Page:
User intent is super important.
Whether you’re running a website, an eCommerce store, or selling products online – understanding the “intent” behind each keyword you target is the KEY to more sales.
For example, a keyword like “buy a standing desk for laptop” is obviously commercial. But a keyword like “do standing desk help reduce back pain” has clear, informational intent.
If you’re looking for different types of searches made by people in Google, you’re in the right place.
There are primarily three types of search queries.
- Navigational search queries (searchers looking for a specific site or page)
- Informational search queries (searchers looking for an answer to a specific question)
- Transactional search queries (searchers who are ready to make a purchase or take a specific action)
In this FREE guide, you’ll discover the following;
- The three different types of searches
- How to target those search types
Let’s get started without much ado.
Table of Contents
3 Common Search Queries to Target Your Audience Effectively
Navigational search queries are important because people already familiar with your brand, product, or company are more likely to click on your website in the search results.
What are navigational search queries?
A navigational search query is a keyword (or phrase) used to find a specific website or product.
For example, if you are looking for help from Amazon, you might search for “Amazon customer care.”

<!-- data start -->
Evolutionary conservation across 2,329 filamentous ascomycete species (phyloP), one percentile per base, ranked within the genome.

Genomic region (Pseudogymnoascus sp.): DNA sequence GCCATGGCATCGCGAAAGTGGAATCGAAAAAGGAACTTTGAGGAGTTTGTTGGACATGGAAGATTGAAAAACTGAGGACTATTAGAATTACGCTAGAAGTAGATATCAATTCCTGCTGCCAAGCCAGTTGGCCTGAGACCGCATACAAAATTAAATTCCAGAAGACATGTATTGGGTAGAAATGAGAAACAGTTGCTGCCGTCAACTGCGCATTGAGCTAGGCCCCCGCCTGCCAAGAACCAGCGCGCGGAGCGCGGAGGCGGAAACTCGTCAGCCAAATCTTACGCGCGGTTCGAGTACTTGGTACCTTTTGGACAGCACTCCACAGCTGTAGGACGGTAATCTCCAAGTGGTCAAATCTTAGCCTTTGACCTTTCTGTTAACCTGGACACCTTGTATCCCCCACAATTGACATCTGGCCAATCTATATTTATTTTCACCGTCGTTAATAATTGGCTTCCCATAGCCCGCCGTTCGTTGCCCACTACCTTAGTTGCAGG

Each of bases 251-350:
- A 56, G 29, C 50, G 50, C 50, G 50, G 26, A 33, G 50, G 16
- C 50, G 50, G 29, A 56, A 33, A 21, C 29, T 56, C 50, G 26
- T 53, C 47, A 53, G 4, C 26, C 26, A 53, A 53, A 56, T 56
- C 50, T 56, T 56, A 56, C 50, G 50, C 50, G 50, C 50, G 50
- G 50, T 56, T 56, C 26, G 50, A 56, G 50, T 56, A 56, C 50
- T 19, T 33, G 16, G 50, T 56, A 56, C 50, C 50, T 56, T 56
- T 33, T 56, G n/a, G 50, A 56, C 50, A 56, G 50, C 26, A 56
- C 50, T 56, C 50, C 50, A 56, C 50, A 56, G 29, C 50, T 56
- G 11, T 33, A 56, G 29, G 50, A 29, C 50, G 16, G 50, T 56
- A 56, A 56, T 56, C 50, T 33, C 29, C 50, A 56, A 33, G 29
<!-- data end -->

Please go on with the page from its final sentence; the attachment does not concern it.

In this case, people who’re performing such queries are already familiar with the brand “Amazon.”
Here are some examples of navigational search queries:
- Amazon shopping
- Google search
- Facebook login
- YouTube Music
- Twitter sign up
People who make these searches already know the company and want more information about their products or website.
How to optimize for a navigational search query?
Here are some of the proven ways to rank for navigational search queries.
Make a keyword list: First of all, list ALL keywords your audiences are searching for. You can use Google Search Console to find all the keywords and queries that are generating clicks (and impressions) to your website.
You can also use premium tools like Semrush to get a list of all the keywords your website (or your competitors’) is ranking for.
Here are some of the navigational search queries for the website Semrush.com;
As you can see, you can easily find all the navigational keywords of ANY website with tools like Semrush. We’ll talk more about it in the later part of this guide.
Use keywords throughout your website’s content: Once you have the list of keywords generating the most traffic to your website, start using them strategically.
Don’t just use long-tail keywords in your title tag and meta descriptions. Use them throughout your website’s content, including in your headers, footer section links, navigation menus, etc.